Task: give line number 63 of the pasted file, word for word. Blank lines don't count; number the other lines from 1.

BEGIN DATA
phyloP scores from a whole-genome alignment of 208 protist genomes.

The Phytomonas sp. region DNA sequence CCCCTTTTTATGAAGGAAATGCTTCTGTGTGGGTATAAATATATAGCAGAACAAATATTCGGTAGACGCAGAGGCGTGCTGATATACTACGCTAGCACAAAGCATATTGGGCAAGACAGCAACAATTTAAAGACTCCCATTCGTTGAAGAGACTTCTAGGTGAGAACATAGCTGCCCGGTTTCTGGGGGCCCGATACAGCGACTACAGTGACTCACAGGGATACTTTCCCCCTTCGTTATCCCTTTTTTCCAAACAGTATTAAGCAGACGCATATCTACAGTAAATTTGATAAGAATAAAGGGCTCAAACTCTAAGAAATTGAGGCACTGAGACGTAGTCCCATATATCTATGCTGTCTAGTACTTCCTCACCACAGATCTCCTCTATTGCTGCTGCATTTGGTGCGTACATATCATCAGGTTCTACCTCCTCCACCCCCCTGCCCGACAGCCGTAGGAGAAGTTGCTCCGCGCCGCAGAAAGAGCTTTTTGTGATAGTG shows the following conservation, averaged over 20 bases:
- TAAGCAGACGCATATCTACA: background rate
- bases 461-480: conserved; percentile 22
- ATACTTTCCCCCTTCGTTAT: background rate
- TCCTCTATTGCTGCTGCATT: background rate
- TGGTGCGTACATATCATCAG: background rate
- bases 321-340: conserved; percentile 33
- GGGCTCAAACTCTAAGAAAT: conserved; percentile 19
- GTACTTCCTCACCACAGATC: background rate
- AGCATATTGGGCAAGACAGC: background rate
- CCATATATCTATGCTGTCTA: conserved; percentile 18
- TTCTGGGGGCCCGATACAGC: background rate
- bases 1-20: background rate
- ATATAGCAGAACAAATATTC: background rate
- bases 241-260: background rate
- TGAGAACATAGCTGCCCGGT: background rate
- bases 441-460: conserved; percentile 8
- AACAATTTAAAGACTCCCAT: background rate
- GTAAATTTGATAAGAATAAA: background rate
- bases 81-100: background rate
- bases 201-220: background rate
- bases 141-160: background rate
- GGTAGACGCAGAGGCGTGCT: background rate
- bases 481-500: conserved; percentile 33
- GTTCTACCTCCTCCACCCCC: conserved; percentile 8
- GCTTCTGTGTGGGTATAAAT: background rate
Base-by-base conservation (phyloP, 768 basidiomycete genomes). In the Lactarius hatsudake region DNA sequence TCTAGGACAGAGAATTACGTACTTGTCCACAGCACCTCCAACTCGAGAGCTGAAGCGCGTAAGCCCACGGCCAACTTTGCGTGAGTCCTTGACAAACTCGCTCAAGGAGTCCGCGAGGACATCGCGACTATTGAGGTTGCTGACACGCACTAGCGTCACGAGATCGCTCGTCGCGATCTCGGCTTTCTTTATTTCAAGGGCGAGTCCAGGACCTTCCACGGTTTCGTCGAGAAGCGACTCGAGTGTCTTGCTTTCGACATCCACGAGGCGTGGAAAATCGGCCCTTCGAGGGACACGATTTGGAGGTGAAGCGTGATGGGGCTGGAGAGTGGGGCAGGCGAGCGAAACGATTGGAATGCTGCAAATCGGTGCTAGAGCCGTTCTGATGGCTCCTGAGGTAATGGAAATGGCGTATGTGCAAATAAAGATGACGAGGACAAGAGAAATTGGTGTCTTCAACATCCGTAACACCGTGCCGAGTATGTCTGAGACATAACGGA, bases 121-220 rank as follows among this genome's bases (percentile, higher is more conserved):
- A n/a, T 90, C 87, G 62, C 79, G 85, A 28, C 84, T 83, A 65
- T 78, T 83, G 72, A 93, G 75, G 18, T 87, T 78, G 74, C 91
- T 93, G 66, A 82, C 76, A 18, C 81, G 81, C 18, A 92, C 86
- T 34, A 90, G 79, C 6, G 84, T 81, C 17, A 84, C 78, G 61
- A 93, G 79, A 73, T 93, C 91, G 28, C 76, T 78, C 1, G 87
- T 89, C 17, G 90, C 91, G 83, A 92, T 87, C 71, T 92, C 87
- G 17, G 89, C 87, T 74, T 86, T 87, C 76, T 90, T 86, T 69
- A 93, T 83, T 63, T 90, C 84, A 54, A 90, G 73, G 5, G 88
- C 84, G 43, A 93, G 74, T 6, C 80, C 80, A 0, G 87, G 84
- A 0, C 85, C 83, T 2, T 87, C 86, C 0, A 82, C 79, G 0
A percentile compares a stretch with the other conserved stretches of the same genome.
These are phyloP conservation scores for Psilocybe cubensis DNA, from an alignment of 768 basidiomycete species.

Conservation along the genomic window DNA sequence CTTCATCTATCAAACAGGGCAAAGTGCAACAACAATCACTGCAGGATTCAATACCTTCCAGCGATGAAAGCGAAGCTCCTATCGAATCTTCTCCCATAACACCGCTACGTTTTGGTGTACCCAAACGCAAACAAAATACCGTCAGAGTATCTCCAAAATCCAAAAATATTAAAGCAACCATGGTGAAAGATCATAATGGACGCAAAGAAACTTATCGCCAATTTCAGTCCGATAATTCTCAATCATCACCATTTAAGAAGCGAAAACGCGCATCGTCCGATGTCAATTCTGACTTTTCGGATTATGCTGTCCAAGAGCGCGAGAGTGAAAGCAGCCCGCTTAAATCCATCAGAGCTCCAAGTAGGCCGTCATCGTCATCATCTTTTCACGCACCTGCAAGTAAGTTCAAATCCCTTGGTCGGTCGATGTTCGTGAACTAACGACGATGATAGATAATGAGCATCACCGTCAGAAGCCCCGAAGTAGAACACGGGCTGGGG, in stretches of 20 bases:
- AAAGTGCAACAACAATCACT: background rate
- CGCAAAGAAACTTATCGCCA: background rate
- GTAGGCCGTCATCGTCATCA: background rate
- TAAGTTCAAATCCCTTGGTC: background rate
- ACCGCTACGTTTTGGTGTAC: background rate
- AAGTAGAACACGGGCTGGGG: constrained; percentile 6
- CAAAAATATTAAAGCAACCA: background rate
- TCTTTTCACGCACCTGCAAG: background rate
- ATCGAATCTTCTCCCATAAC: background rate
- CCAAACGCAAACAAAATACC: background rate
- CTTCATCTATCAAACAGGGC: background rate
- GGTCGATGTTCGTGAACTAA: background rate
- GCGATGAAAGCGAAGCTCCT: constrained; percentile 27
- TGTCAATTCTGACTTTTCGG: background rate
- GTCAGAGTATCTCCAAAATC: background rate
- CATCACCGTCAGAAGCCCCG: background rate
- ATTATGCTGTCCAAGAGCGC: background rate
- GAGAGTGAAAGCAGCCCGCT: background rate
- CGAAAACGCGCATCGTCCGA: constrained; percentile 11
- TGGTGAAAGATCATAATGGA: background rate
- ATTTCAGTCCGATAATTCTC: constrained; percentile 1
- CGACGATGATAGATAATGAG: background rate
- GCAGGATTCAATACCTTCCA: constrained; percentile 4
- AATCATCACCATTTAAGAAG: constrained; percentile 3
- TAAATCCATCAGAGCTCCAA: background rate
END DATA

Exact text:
- CGACGATGATAGATAATGAG: background rate